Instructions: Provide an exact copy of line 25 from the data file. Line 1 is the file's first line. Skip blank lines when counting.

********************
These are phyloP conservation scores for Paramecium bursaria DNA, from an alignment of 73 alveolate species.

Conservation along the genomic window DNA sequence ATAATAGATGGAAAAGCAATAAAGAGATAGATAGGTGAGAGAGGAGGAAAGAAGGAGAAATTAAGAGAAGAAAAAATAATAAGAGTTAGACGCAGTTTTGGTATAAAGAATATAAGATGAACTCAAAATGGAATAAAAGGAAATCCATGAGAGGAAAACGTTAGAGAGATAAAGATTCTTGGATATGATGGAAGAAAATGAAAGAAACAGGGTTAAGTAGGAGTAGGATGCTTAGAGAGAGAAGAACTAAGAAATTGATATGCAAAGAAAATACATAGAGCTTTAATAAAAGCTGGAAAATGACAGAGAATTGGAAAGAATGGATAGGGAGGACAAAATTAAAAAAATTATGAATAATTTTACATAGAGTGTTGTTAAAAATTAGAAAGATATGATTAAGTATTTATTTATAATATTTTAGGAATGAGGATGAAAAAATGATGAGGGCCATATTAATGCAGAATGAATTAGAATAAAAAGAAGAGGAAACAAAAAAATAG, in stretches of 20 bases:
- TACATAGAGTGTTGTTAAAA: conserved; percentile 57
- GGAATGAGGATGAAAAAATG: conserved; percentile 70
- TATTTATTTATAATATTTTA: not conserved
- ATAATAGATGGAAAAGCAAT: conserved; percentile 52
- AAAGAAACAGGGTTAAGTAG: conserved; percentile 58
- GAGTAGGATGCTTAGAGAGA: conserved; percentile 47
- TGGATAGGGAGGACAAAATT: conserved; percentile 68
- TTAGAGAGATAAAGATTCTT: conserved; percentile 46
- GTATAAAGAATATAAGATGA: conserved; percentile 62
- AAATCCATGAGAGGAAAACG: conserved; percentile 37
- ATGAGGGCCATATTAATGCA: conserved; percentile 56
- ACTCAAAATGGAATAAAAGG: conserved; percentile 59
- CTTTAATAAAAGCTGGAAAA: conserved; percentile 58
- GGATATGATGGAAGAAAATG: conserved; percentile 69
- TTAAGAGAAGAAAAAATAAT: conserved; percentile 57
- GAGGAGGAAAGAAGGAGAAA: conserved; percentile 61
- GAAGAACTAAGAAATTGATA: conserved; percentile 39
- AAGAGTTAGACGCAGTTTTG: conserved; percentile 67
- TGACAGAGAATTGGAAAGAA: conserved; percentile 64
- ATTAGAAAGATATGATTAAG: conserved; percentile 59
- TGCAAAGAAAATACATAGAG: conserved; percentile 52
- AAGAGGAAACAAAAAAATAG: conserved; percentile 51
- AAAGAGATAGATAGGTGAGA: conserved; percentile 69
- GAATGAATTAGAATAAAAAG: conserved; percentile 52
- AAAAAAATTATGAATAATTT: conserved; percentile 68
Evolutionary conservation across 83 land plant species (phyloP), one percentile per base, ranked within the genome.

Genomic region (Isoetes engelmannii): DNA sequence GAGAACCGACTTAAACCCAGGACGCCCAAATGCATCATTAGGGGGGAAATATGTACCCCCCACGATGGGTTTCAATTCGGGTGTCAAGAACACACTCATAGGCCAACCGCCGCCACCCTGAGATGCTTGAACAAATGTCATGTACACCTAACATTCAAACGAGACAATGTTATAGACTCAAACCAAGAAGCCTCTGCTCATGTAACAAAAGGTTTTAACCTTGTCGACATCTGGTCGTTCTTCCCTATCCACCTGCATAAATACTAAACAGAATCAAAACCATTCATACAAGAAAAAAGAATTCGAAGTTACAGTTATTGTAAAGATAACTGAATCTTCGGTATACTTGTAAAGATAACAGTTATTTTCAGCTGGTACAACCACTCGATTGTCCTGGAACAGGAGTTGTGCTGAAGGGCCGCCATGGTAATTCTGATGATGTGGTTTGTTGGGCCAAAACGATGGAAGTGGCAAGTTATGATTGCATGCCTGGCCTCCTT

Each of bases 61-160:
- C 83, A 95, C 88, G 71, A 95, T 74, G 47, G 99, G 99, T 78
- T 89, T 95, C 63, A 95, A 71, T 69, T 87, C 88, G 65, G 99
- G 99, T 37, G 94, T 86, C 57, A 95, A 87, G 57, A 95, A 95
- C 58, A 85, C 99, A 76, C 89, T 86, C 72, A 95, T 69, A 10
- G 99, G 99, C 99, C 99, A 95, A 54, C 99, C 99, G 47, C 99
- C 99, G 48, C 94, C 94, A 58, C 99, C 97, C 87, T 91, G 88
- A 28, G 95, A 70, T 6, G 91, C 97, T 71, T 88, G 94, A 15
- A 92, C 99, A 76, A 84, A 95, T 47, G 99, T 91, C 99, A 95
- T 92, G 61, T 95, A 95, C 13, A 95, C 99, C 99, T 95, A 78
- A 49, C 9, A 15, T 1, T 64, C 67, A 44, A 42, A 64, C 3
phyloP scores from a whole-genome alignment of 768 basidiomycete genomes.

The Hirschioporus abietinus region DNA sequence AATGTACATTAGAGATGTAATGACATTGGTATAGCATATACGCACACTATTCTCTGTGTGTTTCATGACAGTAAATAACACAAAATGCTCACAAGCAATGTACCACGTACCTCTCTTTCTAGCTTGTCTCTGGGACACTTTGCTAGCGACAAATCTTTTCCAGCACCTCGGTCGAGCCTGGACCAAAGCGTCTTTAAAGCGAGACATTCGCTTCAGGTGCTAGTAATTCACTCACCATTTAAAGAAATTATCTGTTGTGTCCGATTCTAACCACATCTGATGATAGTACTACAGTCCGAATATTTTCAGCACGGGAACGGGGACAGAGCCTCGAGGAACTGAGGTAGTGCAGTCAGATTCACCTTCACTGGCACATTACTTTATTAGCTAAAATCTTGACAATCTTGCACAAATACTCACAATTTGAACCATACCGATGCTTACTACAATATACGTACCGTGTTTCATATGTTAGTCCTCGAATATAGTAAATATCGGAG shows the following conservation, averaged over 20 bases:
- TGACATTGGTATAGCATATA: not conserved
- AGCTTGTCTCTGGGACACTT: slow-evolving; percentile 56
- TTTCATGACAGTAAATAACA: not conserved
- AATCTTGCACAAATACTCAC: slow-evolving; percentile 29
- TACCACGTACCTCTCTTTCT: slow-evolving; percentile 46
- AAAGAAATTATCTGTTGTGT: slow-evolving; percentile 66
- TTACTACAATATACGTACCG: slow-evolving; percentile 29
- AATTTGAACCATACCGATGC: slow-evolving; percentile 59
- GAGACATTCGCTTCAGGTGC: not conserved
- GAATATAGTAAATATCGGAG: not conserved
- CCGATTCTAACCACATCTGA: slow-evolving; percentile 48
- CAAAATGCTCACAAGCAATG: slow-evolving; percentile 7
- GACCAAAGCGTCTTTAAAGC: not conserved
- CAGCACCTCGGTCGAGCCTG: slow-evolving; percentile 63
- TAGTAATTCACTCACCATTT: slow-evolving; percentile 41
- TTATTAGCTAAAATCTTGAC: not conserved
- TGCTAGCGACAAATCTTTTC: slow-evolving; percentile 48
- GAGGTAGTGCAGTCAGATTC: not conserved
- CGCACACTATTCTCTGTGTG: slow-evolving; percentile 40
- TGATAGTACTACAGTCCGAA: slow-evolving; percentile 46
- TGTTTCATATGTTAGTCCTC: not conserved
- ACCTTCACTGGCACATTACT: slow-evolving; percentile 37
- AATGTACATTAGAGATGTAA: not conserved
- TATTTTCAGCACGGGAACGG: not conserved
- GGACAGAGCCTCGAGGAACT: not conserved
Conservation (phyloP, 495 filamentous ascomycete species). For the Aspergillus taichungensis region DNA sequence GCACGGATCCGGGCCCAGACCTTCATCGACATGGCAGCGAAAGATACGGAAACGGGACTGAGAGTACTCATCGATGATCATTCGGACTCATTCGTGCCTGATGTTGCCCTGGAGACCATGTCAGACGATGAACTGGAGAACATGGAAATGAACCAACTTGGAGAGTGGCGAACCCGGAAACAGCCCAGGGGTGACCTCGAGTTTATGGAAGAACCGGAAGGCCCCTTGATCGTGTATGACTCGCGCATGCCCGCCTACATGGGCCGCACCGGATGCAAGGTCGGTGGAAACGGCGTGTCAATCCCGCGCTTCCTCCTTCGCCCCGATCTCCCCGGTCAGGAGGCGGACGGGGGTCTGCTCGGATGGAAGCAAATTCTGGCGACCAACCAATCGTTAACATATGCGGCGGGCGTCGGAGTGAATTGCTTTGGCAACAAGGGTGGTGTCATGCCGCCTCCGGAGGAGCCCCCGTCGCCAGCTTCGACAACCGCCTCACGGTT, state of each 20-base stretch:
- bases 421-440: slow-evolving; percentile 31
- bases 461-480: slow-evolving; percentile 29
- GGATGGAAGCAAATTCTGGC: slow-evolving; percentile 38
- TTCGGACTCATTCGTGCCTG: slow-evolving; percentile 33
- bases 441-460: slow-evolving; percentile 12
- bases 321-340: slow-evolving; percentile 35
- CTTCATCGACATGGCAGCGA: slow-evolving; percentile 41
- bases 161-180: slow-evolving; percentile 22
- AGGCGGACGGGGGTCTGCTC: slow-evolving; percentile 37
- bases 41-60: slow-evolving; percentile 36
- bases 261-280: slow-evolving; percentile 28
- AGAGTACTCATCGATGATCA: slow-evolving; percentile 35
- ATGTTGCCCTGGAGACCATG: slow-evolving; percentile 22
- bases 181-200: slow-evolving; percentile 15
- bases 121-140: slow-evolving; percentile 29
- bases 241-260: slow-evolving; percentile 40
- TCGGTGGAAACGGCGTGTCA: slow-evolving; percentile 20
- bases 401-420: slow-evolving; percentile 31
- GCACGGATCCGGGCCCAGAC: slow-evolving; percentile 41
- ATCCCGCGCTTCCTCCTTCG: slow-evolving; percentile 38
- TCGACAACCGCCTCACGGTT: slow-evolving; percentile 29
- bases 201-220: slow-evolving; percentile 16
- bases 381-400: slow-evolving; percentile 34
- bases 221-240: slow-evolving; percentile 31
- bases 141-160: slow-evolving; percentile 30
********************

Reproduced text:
- AAAGAGATAGATAGGTGAGA: conserved; percentile 69